As part of the European Heritage Days celebrations, on Sept. 20 and 21, Carpenters Without Borders erected truss No. 7 in front of Notre Dame Cathedral. One of the carpenters on site, Florian, said in an interview with the forestry organization France Bois Forêt, that they wanted to reconstruct the truss to prove that the materials and expertise still existed, and to rebuild the structure using traditional woodworking methods as per the original design. The woodworkers hoped that the architects charged with restoring the cathedral would utilize their efforts.
Since then, Carpenters Without Borders has re-created truss No. 7 multiple times. A recent replica is now on display at the Château Crèvecœur in northwest France.
Re-creating Roof Truss No. 6
Just over a year after Carpenters Without Borders replicated truss No. 7, a group of passionate American woodworkers re-created roof truss No. 6, that once stood over the cathedral’s choir. The project was led by the nonprofit educational organization Handshouse Studio with the support of Carpenters Without Borders. The Handshouse Studio woodworking team that made the truss included faculty and students from The Catholic University of America’s Architecture and Planning School and members of the the Timber Framers Guild, National Park Service, Preservation Maryland, and North Bennet Street School.
French lead architects Rémi Fromont and Cédric Trentesaux lent Handshouse Studio the official drawings to reconstruct the truss.
Besides the building team, many hands were involved in creating truss No. 6. Landowners in Lexington, Virginia, donated white oak trees. Rare Suffolk Punch draft horses from the Healing Harvest Forest Foundation hauled the hand-felled trees. Blacksmiths at La Maison Luquet, in Munster, eastern France, created and donated custom-made traditional French tools necessary for the woodworkers to authentically create the truss according to medieval protocols.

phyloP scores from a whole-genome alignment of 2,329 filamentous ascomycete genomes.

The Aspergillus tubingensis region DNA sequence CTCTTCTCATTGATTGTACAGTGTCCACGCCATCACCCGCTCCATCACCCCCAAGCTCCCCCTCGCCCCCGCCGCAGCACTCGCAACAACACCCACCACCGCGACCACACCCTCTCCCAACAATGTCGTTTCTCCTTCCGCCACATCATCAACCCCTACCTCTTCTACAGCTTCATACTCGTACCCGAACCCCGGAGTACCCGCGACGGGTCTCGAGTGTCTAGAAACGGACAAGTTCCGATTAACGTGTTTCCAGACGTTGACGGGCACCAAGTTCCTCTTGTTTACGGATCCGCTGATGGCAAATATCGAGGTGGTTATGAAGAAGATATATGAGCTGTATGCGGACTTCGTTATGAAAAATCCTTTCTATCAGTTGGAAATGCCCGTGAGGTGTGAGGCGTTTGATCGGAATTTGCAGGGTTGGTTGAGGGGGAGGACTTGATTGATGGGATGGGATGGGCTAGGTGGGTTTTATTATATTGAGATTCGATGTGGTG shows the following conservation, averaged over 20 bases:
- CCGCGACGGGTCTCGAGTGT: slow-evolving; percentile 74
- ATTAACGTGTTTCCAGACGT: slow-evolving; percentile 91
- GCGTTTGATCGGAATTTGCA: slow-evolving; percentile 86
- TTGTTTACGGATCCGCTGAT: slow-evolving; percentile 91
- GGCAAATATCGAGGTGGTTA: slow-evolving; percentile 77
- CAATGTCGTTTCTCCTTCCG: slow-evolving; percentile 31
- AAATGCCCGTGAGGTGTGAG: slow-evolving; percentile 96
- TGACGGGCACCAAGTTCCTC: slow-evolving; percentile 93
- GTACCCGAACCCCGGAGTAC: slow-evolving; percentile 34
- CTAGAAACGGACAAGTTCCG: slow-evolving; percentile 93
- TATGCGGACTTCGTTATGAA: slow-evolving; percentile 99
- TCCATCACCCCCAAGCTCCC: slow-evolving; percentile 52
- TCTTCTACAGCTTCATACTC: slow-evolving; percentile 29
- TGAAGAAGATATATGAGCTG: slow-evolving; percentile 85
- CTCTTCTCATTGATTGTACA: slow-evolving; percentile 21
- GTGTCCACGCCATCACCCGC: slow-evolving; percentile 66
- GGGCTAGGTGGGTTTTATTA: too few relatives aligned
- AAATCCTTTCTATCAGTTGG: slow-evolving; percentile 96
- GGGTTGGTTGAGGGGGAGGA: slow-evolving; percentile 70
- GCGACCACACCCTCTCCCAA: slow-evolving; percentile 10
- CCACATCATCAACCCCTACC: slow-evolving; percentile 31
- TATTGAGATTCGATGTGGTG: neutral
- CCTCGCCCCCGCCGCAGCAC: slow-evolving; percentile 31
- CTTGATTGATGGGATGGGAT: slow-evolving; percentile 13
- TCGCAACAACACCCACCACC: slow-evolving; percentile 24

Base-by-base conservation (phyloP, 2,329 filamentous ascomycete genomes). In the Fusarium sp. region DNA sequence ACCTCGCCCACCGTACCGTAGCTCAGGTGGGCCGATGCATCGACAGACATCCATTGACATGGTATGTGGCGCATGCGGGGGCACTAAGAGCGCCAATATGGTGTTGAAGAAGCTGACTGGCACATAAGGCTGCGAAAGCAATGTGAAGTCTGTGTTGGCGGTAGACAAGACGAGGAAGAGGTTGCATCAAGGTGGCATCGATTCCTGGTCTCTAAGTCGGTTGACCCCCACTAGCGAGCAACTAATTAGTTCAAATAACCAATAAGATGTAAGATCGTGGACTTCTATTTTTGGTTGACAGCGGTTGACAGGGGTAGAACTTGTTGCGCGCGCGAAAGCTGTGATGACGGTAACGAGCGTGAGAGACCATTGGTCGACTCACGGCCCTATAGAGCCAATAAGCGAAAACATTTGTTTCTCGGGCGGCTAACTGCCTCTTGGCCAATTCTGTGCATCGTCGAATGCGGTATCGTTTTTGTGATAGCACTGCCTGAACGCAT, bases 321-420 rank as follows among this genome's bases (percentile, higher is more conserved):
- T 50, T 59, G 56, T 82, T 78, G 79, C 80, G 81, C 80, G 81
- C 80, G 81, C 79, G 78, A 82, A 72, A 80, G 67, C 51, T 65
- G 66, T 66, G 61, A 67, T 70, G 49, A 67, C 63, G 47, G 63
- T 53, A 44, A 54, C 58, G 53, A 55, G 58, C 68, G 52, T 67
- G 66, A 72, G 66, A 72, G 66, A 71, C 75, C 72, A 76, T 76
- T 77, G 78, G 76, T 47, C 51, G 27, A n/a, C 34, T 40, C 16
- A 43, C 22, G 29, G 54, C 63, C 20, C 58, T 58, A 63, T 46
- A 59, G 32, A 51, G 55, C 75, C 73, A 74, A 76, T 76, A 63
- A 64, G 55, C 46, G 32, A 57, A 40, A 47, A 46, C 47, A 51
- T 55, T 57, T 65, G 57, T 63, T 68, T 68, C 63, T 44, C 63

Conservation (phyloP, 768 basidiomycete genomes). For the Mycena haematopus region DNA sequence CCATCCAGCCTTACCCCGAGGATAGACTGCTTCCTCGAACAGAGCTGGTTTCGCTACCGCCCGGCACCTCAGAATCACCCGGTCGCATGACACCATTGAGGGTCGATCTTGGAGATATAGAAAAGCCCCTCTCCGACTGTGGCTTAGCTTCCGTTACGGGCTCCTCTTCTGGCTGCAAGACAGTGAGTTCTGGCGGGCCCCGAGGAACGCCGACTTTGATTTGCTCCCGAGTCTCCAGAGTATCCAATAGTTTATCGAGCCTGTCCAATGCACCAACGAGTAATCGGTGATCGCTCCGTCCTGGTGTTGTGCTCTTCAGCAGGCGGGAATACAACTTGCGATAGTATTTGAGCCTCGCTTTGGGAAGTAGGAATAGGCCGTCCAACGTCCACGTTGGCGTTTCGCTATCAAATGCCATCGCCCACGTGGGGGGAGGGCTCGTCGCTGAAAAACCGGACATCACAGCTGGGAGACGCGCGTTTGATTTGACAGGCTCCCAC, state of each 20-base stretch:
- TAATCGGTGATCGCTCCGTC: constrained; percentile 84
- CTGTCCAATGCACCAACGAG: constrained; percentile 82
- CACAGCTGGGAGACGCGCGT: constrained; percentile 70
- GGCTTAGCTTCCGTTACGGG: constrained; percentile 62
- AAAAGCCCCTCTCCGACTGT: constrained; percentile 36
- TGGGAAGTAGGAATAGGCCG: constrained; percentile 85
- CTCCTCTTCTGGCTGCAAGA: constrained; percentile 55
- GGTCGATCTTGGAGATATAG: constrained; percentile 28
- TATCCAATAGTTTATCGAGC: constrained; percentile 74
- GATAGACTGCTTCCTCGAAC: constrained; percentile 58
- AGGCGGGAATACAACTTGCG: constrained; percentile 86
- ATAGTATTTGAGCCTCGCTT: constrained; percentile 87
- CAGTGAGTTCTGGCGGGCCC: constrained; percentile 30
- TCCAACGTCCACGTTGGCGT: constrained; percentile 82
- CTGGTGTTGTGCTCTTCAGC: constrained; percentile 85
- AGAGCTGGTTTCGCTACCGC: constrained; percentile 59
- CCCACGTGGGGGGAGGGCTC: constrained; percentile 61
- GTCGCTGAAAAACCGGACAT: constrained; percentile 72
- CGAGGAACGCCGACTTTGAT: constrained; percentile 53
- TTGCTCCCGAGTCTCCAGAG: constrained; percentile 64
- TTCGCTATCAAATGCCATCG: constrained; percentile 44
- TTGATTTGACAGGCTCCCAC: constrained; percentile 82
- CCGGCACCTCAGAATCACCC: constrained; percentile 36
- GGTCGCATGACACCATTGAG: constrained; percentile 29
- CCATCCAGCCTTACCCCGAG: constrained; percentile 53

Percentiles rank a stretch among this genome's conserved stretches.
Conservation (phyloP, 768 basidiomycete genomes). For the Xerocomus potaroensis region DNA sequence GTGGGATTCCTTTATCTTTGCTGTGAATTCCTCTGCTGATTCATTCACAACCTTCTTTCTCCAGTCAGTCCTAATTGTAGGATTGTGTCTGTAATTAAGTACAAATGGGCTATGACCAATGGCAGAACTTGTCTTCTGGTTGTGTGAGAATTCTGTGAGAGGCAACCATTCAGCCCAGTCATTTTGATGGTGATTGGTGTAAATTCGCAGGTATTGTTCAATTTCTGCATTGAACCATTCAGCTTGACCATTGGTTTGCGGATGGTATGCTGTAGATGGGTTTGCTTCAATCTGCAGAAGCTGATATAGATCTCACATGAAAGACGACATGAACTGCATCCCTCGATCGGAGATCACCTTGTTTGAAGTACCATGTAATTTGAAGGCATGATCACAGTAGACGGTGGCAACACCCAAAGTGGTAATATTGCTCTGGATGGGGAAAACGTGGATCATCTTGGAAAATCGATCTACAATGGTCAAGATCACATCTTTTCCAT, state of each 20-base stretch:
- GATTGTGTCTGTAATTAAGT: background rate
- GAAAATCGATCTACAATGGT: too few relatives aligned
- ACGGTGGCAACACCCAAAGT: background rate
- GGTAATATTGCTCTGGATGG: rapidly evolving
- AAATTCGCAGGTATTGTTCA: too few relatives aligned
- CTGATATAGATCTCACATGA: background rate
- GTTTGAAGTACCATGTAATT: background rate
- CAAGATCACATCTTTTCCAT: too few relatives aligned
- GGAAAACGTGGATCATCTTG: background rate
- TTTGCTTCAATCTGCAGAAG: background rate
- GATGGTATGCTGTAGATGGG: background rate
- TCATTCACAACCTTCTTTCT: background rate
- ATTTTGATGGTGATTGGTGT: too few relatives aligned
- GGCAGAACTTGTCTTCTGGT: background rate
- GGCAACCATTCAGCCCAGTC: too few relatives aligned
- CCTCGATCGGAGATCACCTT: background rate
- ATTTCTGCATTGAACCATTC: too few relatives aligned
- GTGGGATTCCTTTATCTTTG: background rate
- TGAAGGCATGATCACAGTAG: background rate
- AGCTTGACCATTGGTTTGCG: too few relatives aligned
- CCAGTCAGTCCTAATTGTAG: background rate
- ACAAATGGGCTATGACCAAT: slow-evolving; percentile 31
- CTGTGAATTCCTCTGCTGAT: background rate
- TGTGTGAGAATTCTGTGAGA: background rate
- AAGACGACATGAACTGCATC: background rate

The truss was built over 10 days at The Catholic University of America in Washington, D.C., using only hand tools and medieval woodworking techniques. First, the bark was removed from the lumber, which was then measured and marked for cutting into beams. Woodworkers then stood on the logs, and aided by gravity, they cut notches into the timber using their axes in a process called “joggling.” A log was then shaped into a beam via a process called “hewing,” whereby woodworkers used an ax to flatten and remove the rounded sides of the log.
Woodworkers then used two traditional methods to split the timber. In “cleaving,” they carved a groove where the timber was to be split. Then they used axes and hammers to hit a small wedge of wood that was inserted along the natural woodgrain, until the timber split.
The other method they used to split the wood was with a pit saw. Traditionally, a woodworking trestle would be set up in a pit, and the person who worked above the log controlled the pit saw while the other woodworker in the pit below guided the saw. No pits were dug for this project, but the log was set on a trestle above ground for the pit saw to be put into action.
Once the roof truss was assembled, it was raised on Aug. 3 in front of the Basilica of the National Shrine of the Immaculate Conception and then on Aug. 5 at the National Mall, before being installed on Aug. 6 in the National Building Museum, where it is now on display.
Carpenters Without Borders and Handshouse Studio both hope that their traditionally made replica trusses—and the knowledge and expertise they gained from making them—will be useful to Notre Dame’s restoration efforts. That is their gift as traditional craftsmen.
“We wish to share our Truss #6 reconstruction as a ‘gift’ to France and the collective effort to rebuild Notre Dame de Paris,” said Handshouse Studio in a press release.
The Handshouse Studio replica of Notre Dame Cathedral’s truss No. 6 is on display at the National Building Museum through Sept. 16. To find out more, visit NBM.org